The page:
After retiring from the U.S. Army Corps of Engineers Sonny, 64, elected to attend the golf college where part of the curriculum focuses on course design, though unbelievable he had yet to take any design courses when he took on this challenge. Pittman recalls “I wanted something that would be a challenge to the professional but would also be enjoyable for the members to play, so I kind of blended both.” His design had the uphill hole with a tee box located between the ninth and 18th green, this allows numerous pin placements, and be flanked in the front by a sand bunker and with a large grass bunker in the rear and the green, sized at approximately 6,500 square feet, would be level on the right and slightly downhill on the left.
The draft, which took him Sonny about a month, would take much longer to approve than expected. “It took a year for me to find out I’d won, I kind of forgot about it until the next Masters came around.” A week before the legendary tournament Sonny received an email from an editor at the Chronicle informing him that his design had been chosen and that he’d be receiving and plaque, a book and concert tickets to Hootie and the Blowfish.
The Chronicle’s goal was to encourage the creative vision, if only on paper, that the original designers, Bobby Jones and Alister MacKenzie, would have been pleased with. Pittman explains this challenge dovetailed seamlessly with his post-graduation goals, “I would like to get into the design and construction phase.” Or, he says he’d like to work at one of the military courses, “A lot of their military courses don’t have trained golf professionals, they have a manager, which is fine, but I think it’s important to have somebody who understands the business side and the golf side of it.”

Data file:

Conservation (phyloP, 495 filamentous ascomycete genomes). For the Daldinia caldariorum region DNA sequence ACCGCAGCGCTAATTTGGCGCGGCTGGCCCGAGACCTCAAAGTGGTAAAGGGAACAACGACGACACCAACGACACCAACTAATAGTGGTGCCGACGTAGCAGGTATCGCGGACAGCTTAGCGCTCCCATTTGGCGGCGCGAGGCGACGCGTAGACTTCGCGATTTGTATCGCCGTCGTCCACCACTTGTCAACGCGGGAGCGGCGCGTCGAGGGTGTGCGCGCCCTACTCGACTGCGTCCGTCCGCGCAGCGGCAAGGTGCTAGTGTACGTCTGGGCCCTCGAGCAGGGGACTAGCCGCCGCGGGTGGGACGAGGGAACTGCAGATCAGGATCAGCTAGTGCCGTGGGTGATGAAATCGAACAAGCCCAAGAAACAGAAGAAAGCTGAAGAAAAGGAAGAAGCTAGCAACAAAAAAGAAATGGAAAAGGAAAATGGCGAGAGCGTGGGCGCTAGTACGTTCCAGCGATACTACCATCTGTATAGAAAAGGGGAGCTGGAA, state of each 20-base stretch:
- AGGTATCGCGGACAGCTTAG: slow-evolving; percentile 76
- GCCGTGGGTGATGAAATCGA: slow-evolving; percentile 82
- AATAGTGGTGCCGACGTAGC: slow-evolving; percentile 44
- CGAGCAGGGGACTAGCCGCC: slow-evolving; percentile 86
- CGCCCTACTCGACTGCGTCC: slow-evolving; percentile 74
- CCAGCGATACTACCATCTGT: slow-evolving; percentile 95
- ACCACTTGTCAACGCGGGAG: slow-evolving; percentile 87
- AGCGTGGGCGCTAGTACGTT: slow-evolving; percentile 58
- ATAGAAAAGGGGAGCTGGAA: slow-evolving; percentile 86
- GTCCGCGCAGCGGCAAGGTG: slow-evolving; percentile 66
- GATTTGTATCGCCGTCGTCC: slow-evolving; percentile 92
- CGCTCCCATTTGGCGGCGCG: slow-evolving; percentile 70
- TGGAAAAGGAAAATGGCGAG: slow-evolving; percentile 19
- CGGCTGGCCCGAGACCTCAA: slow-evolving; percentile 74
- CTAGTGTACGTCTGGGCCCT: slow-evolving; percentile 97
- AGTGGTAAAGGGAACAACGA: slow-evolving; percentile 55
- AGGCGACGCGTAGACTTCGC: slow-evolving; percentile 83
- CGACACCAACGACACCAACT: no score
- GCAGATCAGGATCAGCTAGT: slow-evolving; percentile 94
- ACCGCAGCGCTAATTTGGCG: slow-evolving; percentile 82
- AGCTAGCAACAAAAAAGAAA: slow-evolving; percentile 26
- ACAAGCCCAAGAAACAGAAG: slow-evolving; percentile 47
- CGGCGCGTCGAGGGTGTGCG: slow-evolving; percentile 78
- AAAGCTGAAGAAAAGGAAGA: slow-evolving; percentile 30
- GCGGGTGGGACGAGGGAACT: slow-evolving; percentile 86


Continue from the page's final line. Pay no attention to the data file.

President and Founder Awarded Life Membership to SCPGADr. Tim Somerville, President and Founder of The Professional Golfers Career College, was presented a very special award on November 20, 2011. The Southern California section of the PGA, Inland Empire chapter, awarded Dr. Somerville its Honorary Life Member Award. This award was given in appreciation for his dedicated service to the game of golf, his distinctive contributions to the game and his love of the golf profession.
Over the last 31 years he's spent developing and refining golf education "Doc", as he is affectionately referred to around the campus, has taken the idea of a college dedicated to golf and made it a reality. In Dr. Somerville’s own words, every day the school is “Educating the future leaders in the world of golf” which is what they’ve done for literally thousands of students who have now graduated from the golf college.
Dr. Somerville was quoted as saying “With all humbleness, I accept this award on behalf of my staff and the students who make PGCC such a wonderful school to attend.”